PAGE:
Calculating Your Need (for 2016-17 academic year)

How Assessed Need is Calculated

Your eligibility to receive assistance will be determined by assessing your financial need using the following formula:

Allowable Costs - Available Resources = Assessed Need

This is done by adding the costs of your education and living expenses while in school, and then subtracting any money determined to be available to you. The result is your assessed need.

If the above calculation results in a positive need, you may be eligible for funding. If the result is negative, you are considered to have enough financial resources to cover the cost of going to school and you would not be eligible for funding.

Note: In some situations, student aid will not be enough to cover the full cost of your schooling as there are maximum levels of assistance available. If this is the case, you may need to find additional sources of funding.

Funding breakdown:

  • Provincial - 40% of your assessed need to a maximum of $140/week of study
  • Federal - 60% of your assessed need to a maximum of $210 in loans/week of study (plus additional grants, if eligible)

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The Process

A standardized process is used to assess the application to calculate the amount of assistance you are eligible to receive.

Step 1: Determine Your Student Category

Student category determines living costs:

  • single dependant student living at home;
  • single dependant student living away from home;
  • single independent student living at home;
  • single independent student living away from home;
  • married or common-law student; and
  • single parent.

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Step 2: Calculate Allowable Costs

Living Costs

A standard weekly living allowance is determined, based on your student category.

Student Category Living Allowance/week
Single student living at home $102
Single student living away from home $234
Single parent $312
Married or common-law student $455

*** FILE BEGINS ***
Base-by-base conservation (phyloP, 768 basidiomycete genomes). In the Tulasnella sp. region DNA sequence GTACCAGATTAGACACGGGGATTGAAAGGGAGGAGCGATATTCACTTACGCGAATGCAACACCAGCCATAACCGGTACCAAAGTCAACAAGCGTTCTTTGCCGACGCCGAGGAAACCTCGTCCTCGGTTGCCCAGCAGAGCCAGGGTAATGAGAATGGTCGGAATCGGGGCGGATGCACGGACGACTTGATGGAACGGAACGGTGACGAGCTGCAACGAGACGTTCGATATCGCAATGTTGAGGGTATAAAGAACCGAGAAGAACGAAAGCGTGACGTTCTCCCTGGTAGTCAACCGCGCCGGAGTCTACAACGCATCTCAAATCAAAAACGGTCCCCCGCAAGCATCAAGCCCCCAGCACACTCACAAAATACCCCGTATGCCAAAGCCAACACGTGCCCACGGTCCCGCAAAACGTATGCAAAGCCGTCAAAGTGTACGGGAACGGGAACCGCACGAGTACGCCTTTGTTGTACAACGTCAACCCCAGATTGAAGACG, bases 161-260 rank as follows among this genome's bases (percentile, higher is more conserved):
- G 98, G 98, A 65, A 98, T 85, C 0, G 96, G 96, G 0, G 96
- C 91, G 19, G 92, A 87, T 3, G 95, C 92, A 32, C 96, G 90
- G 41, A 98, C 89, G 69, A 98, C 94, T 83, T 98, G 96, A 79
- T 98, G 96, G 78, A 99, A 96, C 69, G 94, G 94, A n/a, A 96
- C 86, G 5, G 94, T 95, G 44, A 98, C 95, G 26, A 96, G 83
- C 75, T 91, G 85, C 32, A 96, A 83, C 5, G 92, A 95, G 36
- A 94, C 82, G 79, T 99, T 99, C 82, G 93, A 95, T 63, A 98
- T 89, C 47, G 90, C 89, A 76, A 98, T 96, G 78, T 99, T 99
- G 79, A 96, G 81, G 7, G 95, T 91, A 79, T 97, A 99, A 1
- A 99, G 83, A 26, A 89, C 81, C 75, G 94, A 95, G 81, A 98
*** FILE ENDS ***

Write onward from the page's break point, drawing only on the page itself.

Each Dependant $110

Education Costs

A combination of the following:

  • actual tuition and required fees;
  • up to $500 per semester for books and supplies; and
  • $500 per academic year for computer-related costs.

Other Costs Considered

  • local transportation;
  • return transportation from your permanent address; and
  • childcare (if applicable).

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Step 3: Calculate Available Resources

Your financial resources (including your parents or spouse, if applicable) will be used to calculate the amount you are expected to contribute toward your education. These include earned income, Employment Insurance benefits, training allowances, pension benefits and scholarships.

  • Pre-study period: from your net income, a moderate standard of living is deducted. 80% of the remaining amount is considered a resource.

  • Study Period: from your gross income, there is a $100 per week exemption. All remaining net income is considered a resource.

  • Scholarships and Bursaries: any amount that exceeds $1,800 per academic year from the total amount is considered a resource.

  • Training Allowance: 100% of income received because you are a student (i.e., NL Skills Development) is considered a resource.

  • Parental Contribution (dependent students only): based on family income after taxes and family size. If your parents have other dependant children enrolled in post-secondary, their contribution will be divided by the number of children. To get an estimate, try the Parental Contribution Calculator opens in new window.

    Note: Information from one parent may be accepted, with a letter from the custodial parent explanation why the second parent's information is not available. This explanation must demonstrate that there is no relationship between the student and the absent parent.

  • Scholarship Trust Fund: the amount withdrawn for the academic year from scholarship trust fund or Registered Education Savings Plan (RESP).

    Note: For dependent students, the greater of the parental contribution or the annual amount from trust fund is considered a resource.

  • Spousal Income (married or living common-law students only): income from the pre-study period and study period. From the net income, a moderate standard of living is allowed. Of the remaining amount, 80% from pre-study and 70% from study period is considered a contribution toward the cost of your education.